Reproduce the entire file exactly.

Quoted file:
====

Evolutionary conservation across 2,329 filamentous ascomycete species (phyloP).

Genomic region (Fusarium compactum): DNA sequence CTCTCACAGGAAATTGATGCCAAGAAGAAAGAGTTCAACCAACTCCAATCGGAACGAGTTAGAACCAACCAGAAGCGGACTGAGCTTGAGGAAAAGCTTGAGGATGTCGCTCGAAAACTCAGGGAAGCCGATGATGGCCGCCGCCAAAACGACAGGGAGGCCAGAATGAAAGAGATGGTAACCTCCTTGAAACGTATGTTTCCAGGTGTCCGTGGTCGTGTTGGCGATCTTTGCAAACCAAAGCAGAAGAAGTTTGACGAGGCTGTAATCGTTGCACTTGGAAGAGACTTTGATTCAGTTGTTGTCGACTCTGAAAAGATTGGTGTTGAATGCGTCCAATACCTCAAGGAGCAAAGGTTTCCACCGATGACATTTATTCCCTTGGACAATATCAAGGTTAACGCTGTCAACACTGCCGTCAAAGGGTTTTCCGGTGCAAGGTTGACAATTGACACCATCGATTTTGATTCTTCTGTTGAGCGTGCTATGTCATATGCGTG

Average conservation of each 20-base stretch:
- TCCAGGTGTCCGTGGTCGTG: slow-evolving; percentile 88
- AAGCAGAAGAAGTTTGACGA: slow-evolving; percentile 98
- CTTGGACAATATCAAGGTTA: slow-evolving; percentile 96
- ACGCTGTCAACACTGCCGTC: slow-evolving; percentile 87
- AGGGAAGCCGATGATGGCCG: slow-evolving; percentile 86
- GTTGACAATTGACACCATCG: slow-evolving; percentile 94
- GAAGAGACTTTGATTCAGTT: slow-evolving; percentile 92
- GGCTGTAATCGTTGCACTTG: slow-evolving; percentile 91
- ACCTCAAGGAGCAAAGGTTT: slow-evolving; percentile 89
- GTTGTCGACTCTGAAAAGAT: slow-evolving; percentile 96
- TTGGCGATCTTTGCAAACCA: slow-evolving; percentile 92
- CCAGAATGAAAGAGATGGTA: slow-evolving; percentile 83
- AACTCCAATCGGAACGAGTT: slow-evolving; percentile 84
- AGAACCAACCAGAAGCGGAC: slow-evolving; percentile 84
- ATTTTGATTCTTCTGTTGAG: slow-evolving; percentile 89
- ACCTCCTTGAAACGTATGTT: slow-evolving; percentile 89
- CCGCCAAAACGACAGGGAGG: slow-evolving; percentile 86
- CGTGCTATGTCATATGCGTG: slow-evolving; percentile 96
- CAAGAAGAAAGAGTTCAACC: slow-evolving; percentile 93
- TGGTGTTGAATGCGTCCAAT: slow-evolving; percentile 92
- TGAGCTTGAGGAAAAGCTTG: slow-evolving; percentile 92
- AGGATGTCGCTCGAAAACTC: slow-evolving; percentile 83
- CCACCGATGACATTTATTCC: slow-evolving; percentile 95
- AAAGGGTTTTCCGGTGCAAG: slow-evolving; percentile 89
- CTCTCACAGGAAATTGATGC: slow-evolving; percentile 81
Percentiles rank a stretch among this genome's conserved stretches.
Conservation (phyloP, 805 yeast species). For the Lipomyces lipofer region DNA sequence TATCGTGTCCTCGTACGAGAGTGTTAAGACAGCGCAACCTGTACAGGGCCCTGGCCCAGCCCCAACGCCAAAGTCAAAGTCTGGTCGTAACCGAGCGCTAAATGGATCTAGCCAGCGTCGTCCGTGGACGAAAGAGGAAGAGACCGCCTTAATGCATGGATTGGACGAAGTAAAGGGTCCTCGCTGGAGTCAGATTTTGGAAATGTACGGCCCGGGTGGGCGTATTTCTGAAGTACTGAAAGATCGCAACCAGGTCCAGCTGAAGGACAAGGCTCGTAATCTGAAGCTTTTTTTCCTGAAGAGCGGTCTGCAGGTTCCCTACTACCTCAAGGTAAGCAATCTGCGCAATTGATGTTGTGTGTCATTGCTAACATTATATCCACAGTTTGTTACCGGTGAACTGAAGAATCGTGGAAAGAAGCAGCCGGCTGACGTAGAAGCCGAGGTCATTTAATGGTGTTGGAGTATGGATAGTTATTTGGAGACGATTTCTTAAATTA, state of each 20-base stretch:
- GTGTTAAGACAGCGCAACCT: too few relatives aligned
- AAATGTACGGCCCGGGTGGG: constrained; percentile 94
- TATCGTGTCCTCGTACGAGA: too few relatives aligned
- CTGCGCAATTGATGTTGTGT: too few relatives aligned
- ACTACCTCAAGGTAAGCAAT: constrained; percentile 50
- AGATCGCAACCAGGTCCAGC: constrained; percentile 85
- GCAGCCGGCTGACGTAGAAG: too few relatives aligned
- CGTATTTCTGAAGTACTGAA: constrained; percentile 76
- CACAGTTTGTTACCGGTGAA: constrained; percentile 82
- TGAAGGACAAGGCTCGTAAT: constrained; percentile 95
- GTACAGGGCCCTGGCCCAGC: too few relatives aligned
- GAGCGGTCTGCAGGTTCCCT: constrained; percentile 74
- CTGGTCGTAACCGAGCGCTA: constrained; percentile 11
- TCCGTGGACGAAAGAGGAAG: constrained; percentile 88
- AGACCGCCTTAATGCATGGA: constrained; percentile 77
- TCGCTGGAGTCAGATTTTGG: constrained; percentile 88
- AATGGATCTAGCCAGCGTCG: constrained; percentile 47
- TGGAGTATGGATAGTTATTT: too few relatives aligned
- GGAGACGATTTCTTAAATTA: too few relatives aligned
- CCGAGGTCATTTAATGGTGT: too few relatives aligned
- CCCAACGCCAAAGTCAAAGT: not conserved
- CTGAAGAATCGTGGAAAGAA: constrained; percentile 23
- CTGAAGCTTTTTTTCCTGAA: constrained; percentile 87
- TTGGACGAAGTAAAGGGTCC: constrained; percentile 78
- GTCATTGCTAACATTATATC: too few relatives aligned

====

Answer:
Evolutionary conservation across 2,329 filamentous ascomycete species (phyloP).

Genomic region (Fusarium compactum): DNA sequence CTCTCACAGGAAATTGATGCCAAGAAGAAAGAGTTCAACCAACTCCAATCGGAACGAGTTAGAACCAACCAGAAGCGGACTGAGCTTGAGGAAAAGCTTGAGGATGTCGCTCGAAAACTCAGGGAAGCCGATGATGGCCGCCGCCAAAACGACAGGGAGGCCAGAATGAAAGAGATGGTAACCTCCTTGAAACGTATGTTTCCAGGTGTCCGTGGTCGTGTTGGCGATCTTTGCAAACCAAAGCAGAAGAAGTTTGACGAGGCTGTAATCGTTGCACTTGGAAGAGACTTTGATTCAGTTGTTGTCGACTCTGAAAAGATTGGTGTTGAATGCGTCCAATACCTCAAGGAGCAAAGGTTTCCACCGATGACATTTATTCCCTTGGACAATATCAAGGTTAACGCTGTCAACACTGCCGTCAAAGGGTTTTCCGGTGCAAGGTTGACAATTGACACCATCGATTTTGATTCTTCTGTTGAGCGTGCTATGTCATATGCGTG

Average conservation of each 20-base stretch:
- TCCAGGTGTCCGTGGTCGTG: slow-evolving; percentile 88
- AAGCAGAAGAAGTTTGACGA: slow-evolving; percentile 98
- CTTGGACAATATCAAGGTTA: slow-evolving; percentile 96
- ACGCTGTCAACACTGCCGTC: slow-evolving; percentile 87
- AGGGAAGCCGATGATGGCCG: slow-evolving; percentile 86
- GTTGACAATTGACACCATCG: slow-evolving; percentile 94
- GAAGAGACTTTGATTCAGTT: slow-evolving; percentile 92
- GGCTGTAATCGTTGCACTTG: slow-evolving; percentile 91
- ACCTCAAGGAGCAAAGGTTT: slow-evolving; percentile 89
- GTTGTCGACTCTGAAAAGAT: slow-evolving; percentile 96
- TTGGCGATCTTTGCAAACCA: slow-evolving; percentile 92
- CCAGAATGAAAGAGATGGTA: slow-evolving; percentile 83
- AACTCCAATCGGAACGAGTT: slow-evolving; percentile 84
- AGAACCAACCAGAAGCGGAC: slow-evolving; percentile 84
- ATTTTGATTCTTCTGTTGAG: slow-evolving; percentile 89
- ACCTCCTTGAAACGTATGTT: slow-evolving; percentile 89
- CCGCCAAAACGACAGGGAGG: slow-evolving; percentile 86
- CGTGCTATGTCATATGCGTG: slow-evolving; percentile 96
- CAAGAAGAAAGAGTTCAACC: slow-evolving; percentile 93
- TGGTGTTGAATGCGTCCAAT: slow-evolving; percentile 92
- TGAGCTTGAGGAAAAGCTTG: slow-evolving; percentile 92
- AGGATGTCGCTCGAAAACTC: slow-evolving; percentile 83
- CCACCGATGACATTTATTCC: slow-evolving; percentile 95
- AAAGGGTTTTCCGGTGCAAG: slow-evolving; percentile 89
- CTCTCACAGGAAATTGATGC: slow-evolving; percentile 81
Percentiles rank a stretch among this genome's conserved stretches.
Conservation (phyloP, 805 yeast species). For the Lipomyces lipofer region DNA sequence TATCGTGTCCTCGTACGAGAGTGTTAAGACAGCGCAACCTGTACAGGGCCCTGGCCCAGCCCCAACGCCAAAGTCAAAGTCTGGTCGTAACCGAGCGCTAAATGGATCTAGCCAGCGTCGTCCGTGGACGAAAGAGGAAGAGACCGCCTTAATGCATGGATTGGACGAAGTAAAGGGTCCTCGCTGGAGTCAGATTTTGGAAATGTACGGCCCGGGTGGGCGTATTTCTGAAGTACTGAAAGATCGCAACCAGGTCCAGCTGAAGGACAAGGCTCGTAATCTGAAGCTTTTTTTCCTGAAGAGCGGTCTGCAGGTTCCCTACTACCTCAAGGTAAGCAATCTGCGCAATTGATGTTGTGTGTCATTGCTAACATTATATCCACAGTTTGTTACCGGTGAACTGAAGAATCGTGGAAAGAAGCAGCCGGCTGACGTAGAAGCCGAGGTCATTTAATGGTGTTGGAGTATGGATAGTTATTTGGAGACGATTTCTTAAATTA, state of each 20-base stretch:
- GTGTTAAGACAGCGCAACCT: too few relatives aligned
- AAATGTACGGCCCGGGTGGG: constrained; percentile 94
- TATCGTGTCCTCGTACGAGA: too few relatives aligned
- CTGCGCAATTGATGTTGTGT: too few relatives aligned
- ACTACCTCAAGGTAAGCAAT: constrained; percentile 50
- AGATCGCAACCAGGTCCAGC: constrained; percentile 85
- GCAGCCGGCTGACGTAGAAG: too few relatives aligned
- CGTATTTCTGAAGTACTGAA: constrained; percentile 76
- CACAGTTTGTTACCGGTGAA: constrained; percentile 82
- TGAAGGACAAGGCTCGTAAT: constrained; percentile 95
- GTACAGGGCCCTGGCCCAGC: too few relatives aligned
- GAGCGGTCTGCAGGTTCCCT: constrained; percentile 74
- CTGGTCGTAACCGAGCGCTA: constrained; percentile 11
- TCCGTGGACGAAAGAGGAAG: constrained; percentile 88
- AGACCGCCTTAATGCATGGA: constrained; percentile 77
- TCGCTGGAGTCAGATTTTGG: constrained; percentile 88
- AATGGATCTAGCCAGCGTCG: constrained; percentile 47
- TGGAGTATGGATAGTTATTT: too few relatives aligned
- GGAGACGATTTCTTAAATTA: too few relatives aligned
- CCGAGGTCATTTAATGGTGT: too few relatives aligned
- CCCAACGCCAAAGTCAAAGT: not conserved
- CTGAAGAATCGTGGAAAGAA: constrained; percentile 23
- CTGAAGCTTTTTTTCCTGAA: constrained; percentile 87
- TTGGACGAAGTAAAGGGTCC: constrained; percentile 78
- GTCATTGCTAACATTATATC: too few relatives aligned